Saturday, 1 December 2007

Evel Knievel R.I.P.

I believe that this past November saw more celebrities pass than any month since I started A Shroud of Thoughts. The latest to pass was not an important figure in films, music, or literature, but he had an impact on pop culture in the Seventies nonetheless. Daredevil Evel Knievel died yesterday at the age of 69 after years of failing health from diabetes, pulmonary fibrosis, and hepatitis. Anyone alive in the Seventies will remember Knievel as the daring (some might say reckless) motorcyclist who jumped the fountains at Caesar's Palace and tried to jump the Snake River Canyon.

Evel Knievel was born Robert Knievel in Butte, Montana on October 17, 1938. His parents divorced when he was a child and he was raised by grandparents. As a child he saw the Joie Chitwood Auto Daredevil Show when it came to Butte, the event which would lead to his chosen profession as an adult. In and out of trouble while he was growing up, Knievel eventually found himself spending the night in jail. Another inmate there, William Knofel, was called "Awful Knofel." Robert Knievel was then called "Evil Knievel." He later changed the "i" to an "e" because he thought it looked better.

Knievel served in the United States Army as a paratrooper. He later played semi-professional hockey with the Charlotte Clippers of the Eastern Hockey League. Having ridden motorcycles since he was very young, Knievel finally took up motorcycle racing. By 1965 he was co-owner of a motorcycle shop in Moses Lake, Washington. As a publicity stunt he jumped his motorcycle over parked cars, a box of rattlesnakes, and a mountain lion. The stunt drew 1000 people. It was then that Knievel decided he could make a living performing motorcycle stunts. He formed Evel Knievel’s Motorcycle Daredevils that same year and they toured the West. Eventually, Knievel would go solo, and it was in 1967 that Knievel performed the stunt that would make him famous. On December 31, 1967 he jumped the fountains at Caesar's Palace. The jump ended with a crash in which Knievel was injured, but a film of the stunt was broadcast on ABC's Wide World of Sports. By 1968 Knievel was regularly performing motorcycle stunts and earning around $25,000 for each one.He was also setting world records, getting his name several times in Guinness Book of Records. It was in 1972 that he attempted his biggest stunt ever, jumping the Snake River Canyon in Idaho. Using a rocket powered motorcycle to perform the stunt, Knieval made it all the way across the canyon, only to have the bike's parachute pull the motorcycle down into the canyon. Fortunately for Knievel, he survived the stunt with only minor injuries.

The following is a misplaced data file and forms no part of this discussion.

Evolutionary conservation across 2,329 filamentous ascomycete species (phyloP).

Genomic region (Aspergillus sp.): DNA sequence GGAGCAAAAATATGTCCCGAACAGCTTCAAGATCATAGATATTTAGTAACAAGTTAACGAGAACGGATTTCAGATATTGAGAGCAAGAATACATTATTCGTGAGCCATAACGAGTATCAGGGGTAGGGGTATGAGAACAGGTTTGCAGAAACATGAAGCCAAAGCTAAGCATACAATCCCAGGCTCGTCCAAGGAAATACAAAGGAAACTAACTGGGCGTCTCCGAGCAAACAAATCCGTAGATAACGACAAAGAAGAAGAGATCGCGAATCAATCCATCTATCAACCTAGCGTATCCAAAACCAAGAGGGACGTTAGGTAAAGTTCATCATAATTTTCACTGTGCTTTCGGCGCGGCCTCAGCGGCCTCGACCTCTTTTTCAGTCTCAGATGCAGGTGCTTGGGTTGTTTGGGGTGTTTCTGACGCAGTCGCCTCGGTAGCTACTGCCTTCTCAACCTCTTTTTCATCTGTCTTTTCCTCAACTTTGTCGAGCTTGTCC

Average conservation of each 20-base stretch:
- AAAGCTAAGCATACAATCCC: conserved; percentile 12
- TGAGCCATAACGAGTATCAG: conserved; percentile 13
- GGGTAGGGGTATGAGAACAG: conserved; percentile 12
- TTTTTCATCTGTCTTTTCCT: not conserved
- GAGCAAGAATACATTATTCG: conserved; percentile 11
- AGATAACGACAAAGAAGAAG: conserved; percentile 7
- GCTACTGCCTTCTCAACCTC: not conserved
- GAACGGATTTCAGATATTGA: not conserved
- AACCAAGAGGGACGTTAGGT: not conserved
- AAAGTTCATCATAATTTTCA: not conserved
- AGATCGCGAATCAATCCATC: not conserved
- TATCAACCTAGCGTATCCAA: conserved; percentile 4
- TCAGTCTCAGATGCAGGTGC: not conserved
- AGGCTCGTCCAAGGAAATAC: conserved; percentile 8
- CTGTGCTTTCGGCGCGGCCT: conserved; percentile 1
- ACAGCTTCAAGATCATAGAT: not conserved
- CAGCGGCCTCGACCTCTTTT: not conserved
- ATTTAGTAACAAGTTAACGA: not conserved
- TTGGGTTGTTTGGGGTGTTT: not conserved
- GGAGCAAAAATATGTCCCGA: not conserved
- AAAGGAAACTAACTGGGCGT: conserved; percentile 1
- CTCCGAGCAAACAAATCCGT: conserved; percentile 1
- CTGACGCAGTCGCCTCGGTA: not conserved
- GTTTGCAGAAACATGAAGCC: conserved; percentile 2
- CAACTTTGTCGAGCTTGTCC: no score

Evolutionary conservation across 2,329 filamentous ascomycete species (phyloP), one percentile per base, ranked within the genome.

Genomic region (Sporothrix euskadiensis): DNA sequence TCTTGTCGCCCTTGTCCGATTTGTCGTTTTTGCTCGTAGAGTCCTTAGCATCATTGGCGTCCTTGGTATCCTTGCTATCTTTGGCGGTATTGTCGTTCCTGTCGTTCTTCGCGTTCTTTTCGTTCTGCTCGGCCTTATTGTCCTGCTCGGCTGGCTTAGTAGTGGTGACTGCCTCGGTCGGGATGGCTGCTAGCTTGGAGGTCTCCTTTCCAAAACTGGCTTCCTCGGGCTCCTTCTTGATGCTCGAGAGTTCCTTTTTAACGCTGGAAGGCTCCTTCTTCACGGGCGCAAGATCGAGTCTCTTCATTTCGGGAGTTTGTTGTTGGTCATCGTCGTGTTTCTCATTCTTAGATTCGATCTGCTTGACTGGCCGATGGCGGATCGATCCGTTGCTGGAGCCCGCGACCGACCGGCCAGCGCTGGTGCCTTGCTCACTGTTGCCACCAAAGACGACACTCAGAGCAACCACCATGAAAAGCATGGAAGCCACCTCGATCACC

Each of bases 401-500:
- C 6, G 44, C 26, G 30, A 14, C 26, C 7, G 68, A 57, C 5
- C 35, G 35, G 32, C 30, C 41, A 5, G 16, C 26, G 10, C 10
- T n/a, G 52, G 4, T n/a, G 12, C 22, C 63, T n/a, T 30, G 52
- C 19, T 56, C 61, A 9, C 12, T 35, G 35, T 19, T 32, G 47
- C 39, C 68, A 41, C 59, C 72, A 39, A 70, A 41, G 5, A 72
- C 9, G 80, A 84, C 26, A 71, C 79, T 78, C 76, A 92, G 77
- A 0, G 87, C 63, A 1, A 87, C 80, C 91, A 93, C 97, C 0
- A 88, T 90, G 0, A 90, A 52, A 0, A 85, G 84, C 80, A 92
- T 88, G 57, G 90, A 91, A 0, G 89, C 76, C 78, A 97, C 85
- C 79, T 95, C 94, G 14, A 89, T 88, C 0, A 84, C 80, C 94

The early to mid Seventies saw Knievel at the height of his career. At least two feature films were based upon him. In 1971 there was biopic made called Evel Knievel, starring George Hamilton in the lead role. In 1977 Knievel played himself in Viva Knievel. An unsold television pilot, Evel Knievel, aired on CBS in 1974. That same year Ideal Toy Company released an action figure based on Knieval, complete with motorcycle and other accessories. He was a frequent guest on talk shows of the time. A pinball machine even bore his name.

In the end it was Knievel himself who put an end to his own success. In 1977 the book Evel Knievel on Tour by Knievel's former agent, Sheldon Saltman, was published. Knievel viewed Saltman's book as an attack on his character, and for that reason Knievel attacked Saltman with a baseball bat, breaking Saltman's left arm. On October 24, 1977, Knievel was sentenced for assault and battery to three years probation and six months in a county jail. The attack on Saltman essentially ruined Knievel's career. Not only did his various merchandising deals dry up, but he found it difficult to book performances as well. As the years passed, Knievel would meet with more trouble from the law. In 1983 he ran afoul of the IRS, who claimed he owed $1.6 million in taxes from his various jumps. In 1986 he solicited a policewoman in Kansas City, Missouri and had to pay a $200 fine. In 1994, a domestic disturbance call in California resulted in the discovery of several firearms which resulted in weapons violations. Knievel had to perform 200 hours of community service.

Sheldon Saltman said of Evel Knievel that "He was a true daredevil, but he basically was not a good human being." Given Knievel's attack on Saltman and his various legal infractions, it is hard to argue with Saltman's statement. That having been said, it must be pointed that he did eventually straighten up his act and even found religion. Besides which, it remains that Knievel was a great stunt motorcyclist, perhaps the greatest of all time. He not only performed spectacular stunts, but he set many records. He still holds a record for having broken 35 bones. Regardless of his personal life, Knievel left his mark in the history of motorcycle stunts. And he also had a huge impact on pop culture. He inspired action figures, movies, pinball machines, and even songs. It is even possible that he may partially be the inspiration behind the Marvel Comics character Ghost Rider. I rather suspect Knievel will be remembered for a long time to come.

2 comments:

d. chedwick bryant said...

Sorry to say, I thought he died a fews years back. He certainly was daring... Evel looks better with Knievel because of the ...evel... repetition, I'd say.
He certainly inspired a lot of kids to try and jump over things on bikes and skateboards!

Jeremy Barker said...

He really transcended his stunts as evidenced by the fact I can't name a single other daredevil.